“You can’t light the fire of passion in someone else if it doesn’t burn in you to begin with.” – Thomas Friedman
In his The World Is Flat, Friedman speaks to the growing need for curiosity and passion in today’s job market. Core intelligence, as historically measured by the Intelligence Quotient (IQ), is and will always be important, but in a flat world it’s the curiosity and passion that will matter most.
Friedman references a Curiosity Quotient (CQ) and a Passion Quotient (PQ) that purportedly parallel the common IQ framework for scoring a person’s intelligence. More specifically, he expresses a comparative relationship between the three variables: CQ + PQ > IQ. But can curiosity and passion be measured like intelligence? More generally, can other individual characteristics be measured?
Traditional measurement is the process of obtaining a magnitude for a quantity. Things are measured by counting, and not by observation or estimation. It’s supported by strong criteria that support that measured value, such as a universal frame or scale of reference. By traditional measurement, we cannot really find CQ, PQ, or even IQ. However, there are other types of measurement…
In representational theory, measurement is defined as a correlation of numbers with entities that are not numbers. In information theory, measurement is actually a component of estimation with the uncertainty reduced infinitesimally to zero. Measurement means estimating through support of any number of measurable or unmeasurable parameters, and reducing uncertainty through various means until reaching a high-confidence end value. By the extended definitions of measurement, we can practically quantify anything!!!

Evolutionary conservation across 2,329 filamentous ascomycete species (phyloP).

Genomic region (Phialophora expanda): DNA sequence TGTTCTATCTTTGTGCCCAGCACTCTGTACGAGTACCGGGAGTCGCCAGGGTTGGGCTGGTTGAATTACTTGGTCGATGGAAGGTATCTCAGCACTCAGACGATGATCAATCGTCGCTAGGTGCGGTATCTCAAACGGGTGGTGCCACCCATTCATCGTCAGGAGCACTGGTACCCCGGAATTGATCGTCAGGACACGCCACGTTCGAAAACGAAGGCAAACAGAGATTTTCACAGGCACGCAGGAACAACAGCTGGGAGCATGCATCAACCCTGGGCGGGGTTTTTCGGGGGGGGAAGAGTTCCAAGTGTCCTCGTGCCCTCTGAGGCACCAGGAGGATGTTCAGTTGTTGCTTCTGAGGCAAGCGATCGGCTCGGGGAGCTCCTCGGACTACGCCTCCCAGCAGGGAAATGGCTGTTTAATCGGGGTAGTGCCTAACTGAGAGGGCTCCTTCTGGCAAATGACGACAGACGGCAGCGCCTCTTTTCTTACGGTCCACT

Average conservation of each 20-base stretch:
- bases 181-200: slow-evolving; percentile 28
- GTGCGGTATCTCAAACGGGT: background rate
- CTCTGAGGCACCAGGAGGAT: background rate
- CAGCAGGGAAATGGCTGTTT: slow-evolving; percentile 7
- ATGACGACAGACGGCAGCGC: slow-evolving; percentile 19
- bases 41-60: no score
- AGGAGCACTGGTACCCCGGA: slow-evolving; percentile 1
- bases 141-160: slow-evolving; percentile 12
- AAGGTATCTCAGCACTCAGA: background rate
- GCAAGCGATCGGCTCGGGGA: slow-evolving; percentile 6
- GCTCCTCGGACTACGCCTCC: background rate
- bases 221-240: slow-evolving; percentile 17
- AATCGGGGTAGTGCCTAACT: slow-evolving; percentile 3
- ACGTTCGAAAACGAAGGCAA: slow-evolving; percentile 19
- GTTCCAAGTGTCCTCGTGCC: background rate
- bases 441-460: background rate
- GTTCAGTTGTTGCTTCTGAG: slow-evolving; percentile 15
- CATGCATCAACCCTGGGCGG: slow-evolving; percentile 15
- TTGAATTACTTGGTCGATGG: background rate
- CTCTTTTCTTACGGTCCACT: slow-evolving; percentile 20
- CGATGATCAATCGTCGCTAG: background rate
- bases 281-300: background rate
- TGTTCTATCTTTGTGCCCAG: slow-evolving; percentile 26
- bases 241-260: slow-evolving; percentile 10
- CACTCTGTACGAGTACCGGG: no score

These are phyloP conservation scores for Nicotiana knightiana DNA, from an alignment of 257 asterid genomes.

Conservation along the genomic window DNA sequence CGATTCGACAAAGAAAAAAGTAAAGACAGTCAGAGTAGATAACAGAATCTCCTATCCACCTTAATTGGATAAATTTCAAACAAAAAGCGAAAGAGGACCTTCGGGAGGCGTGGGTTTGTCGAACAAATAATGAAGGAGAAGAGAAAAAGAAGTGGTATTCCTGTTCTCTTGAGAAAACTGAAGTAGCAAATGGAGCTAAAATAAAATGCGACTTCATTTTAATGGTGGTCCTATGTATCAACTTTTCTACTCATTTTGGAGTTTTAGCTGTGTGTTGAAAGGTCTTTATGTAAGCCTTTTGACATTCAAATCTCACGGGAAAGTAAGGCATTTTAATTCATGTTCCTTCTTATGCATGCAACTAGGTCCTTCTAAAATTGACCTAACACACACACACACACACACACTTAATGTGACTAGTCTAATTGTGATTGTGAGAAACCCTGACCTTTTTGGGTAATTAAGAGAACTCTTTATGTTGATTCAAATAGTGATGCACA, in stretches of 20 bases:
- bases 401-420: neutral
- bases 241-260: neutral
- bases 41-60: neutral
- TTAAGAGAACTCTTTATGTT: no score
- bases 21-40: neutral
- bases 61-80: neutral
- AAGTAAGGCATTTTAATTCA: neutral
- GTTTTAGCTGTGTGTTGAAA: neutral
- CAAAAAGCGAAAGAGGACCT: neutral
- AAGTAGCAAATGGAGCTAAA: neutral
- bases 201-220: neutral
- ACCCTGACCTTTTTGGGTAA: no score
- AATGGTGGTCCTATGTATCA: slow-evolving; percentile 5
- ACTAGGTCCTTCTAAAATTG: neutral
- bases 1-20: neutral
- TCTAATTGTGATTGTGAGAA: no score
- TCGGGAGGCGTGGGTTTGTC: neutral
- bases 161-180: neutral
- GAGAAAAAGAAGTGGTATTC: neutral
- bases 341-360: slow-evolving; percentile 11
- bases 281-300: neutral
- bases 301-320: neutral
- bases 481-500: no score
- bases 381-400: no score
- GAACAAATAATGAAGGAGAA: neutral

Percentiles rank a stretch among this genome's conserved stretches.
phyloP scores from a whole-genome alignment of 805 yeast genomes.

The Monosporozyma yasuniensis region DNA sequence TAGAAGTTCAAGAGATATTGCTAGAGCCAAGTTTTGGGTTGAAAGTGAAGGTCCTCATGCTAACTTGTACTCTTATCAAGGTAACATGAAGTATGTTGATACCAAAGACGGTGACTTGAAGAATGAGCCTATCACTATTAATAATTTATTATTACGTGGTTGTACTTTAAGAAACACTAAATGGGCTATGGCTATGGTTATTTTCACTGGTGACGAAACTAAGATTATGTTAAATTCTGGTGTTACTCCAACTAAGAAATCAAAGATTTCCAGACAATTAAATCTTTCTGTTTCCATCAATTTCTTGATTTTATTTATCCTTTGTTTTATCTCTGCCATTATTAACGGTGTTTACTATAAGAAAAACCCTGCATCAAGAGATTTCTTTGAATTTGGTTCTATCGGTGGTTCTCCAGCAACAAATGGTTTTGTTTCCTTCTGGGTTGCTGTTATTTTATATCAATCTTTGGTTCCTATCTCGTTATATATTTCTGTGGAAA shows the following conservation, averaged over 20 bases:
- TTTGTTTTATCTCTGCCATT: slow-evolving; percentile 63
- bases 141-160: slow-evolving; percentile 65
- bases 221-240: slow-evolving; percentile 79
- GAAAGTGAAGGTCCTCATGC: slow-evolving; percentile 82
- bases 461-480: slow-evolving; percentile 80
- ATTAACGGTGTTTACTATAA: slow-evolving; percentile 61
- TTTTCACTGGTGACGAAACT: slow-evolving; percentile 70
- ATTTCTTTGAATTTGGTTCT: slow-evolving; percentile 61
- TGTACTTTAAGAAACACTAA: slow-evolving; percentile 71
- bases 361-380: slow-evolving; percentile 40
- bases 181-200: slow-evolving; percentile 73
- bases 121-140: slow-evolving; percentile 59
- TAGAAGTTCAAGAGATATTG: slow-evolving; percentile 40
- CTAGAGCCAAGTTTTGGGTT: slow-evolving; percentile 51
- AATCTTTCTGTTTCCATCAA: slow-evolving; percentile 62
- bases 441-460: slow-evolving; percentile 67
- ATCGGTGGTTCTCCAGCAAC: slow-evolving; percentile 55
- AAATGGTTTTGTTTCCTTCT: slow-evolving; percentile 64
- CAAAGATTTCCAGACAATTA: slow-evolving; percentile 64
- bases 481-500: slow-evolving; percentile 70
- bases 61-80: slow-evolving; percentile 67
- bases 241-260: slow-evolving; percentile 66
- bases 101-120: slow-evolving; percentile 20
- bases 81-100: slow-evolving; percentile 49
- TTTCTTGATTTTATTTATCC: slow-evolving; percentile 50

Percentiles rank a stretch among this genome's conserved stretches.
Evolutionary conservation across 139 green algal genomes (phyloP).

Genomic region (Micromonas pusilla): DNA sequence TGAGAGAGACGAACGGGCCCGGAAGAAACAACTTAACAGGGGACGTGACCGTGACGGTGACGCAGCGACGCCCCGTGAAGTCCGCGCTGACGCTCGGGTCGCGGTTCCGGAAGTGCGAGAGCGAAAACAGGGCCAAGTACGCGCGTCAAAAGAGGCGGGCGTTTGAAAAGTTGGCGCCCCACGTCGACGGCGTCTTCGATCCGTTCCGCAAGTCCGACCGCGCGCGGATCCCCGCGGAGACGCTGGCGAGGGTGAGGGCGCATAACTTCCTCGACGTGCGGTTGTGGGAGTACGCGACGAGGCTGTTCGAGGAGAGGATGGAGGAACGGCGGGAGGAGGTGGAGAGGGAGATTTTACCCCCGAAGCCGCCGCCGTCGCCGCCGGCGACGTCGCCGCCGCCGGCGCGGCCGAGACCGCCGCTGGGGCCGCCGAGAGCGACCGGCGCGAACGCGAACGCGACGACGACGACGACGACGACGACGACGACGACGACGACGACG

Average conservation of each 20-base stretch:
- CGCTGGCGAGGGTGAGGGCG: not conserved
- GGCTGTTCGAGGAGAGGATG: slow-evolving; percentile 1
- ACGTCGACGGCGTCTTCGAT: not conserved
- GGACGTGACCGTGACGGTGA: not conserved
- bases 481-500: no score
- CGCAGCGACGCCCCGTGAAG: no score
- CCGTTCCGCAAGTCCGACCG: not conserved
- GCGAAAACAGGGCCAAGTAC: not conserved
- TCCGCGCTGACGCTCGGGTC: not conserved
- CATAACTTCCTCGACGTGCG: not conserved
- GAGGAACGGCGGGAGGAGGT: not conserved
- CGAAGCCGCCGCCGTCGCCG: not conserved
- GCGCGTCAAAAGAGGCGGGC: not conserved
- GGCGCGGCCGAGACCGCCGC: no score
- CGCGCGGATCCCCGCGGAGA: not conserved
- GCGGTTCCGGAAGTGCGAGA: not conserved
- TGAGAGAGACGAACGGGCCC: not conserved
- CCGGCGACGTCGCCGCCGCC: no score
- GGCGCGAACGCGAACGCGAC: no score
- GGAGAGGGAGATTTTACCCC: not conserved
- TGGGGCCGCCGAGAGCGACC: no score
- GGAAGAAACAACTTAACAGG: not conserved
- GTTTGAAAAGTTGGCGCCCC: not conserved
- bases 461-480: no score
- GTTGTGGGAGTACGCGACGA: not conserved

So what do we get by measuring traditionally-unmeasurable human characteristics, emotions, abilities, and qualities? What do we get by identifying any new particular Qualitative Quotient (QQ) such as the CQ or PQ? Well, Friedman is on the right track here. We become smarter by surpassing our current understanding of intelligence. And as our QQs surpass the IQ, so does our ability to flatten the world, innovate, grow and succeed as a civilization and society.
The process of trying to quantify characteristics helps us realize the underlying factors that contribute to a specific quality. What makes someone passionate? How can we tell if someone is curious? Is it genetic, demontrated by experience, and exhibited sub-consciously? Can it be determined through the collective interpretation of dreams? Examining the underpinnings of qualities makes us more intelligent as individuals, organizations, and societies. Once quantified, we can look for patterns and trends in our data across different geographies, demographics, and slices of traditionally-measurable data.
What we’ll learn then, well, I’m curious to find out.